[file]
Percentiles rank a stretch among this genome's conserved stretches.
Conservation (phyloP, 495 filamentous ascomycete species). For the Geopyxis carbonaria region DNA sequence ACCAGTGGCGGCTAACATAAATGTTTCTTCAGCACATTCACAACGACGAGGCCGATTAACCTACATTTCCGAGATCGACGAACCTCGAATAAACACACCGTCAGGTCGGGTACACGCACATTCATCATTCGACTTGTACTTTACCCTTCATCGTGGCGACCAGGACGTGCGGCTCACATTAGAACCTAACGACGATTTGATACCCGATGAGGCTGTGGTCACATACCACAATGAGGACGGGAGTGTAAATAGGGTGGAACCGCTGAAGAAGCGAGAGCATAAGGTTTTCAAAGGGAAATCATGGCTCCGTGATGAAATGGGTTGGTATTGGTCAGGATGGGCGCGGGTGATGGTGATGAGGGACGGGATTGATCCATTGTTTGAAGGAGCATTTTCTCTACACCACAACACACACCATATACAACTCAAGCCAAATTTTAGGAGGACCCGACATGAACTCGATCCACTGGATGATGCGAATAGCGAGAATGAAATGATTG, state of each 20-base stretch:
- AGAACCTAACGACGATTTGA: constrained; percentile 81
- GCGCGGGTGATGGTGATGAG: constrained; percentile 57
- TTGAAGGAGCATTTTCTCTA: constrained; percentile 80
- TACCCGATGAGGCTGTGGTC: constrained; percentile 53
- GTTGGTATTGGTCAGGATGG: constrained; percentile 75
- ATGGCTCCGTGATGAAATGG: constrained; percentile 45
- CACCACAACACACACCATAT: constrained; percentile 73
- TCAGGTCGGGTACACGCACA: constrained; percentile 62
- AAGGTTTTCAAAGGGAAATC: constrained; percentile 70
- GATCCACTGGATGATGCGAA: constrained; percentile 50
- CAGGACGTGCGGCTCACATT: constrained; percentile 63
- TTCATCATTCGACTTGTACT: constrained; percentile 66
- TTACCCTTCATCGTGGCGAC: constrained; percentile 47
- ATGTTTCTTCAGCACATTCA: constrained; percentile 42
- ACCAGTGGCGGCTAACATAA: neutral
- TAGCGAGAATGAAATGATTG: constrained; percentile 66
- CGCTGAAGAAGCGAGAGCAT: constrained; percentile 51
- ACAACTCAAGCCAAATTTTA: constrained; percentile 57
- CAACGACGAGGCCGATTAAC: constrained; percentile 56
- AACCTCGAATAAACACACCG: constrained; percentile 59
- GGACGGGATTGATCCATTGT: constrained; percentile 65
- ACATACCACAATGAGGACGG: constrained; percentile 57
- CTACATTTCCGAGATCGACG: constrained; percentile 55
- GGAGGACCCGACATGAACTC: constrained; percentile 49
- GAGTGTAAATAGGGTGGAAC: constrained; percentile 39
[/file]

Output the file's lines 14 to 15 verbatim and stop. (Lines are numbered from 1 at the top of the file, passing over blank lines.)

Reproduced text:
- TTCATCATTCGACTTGTACT: constrained; percentile 66
- TTACCCTTCATCGTGGCGAC: constrained; percentile 47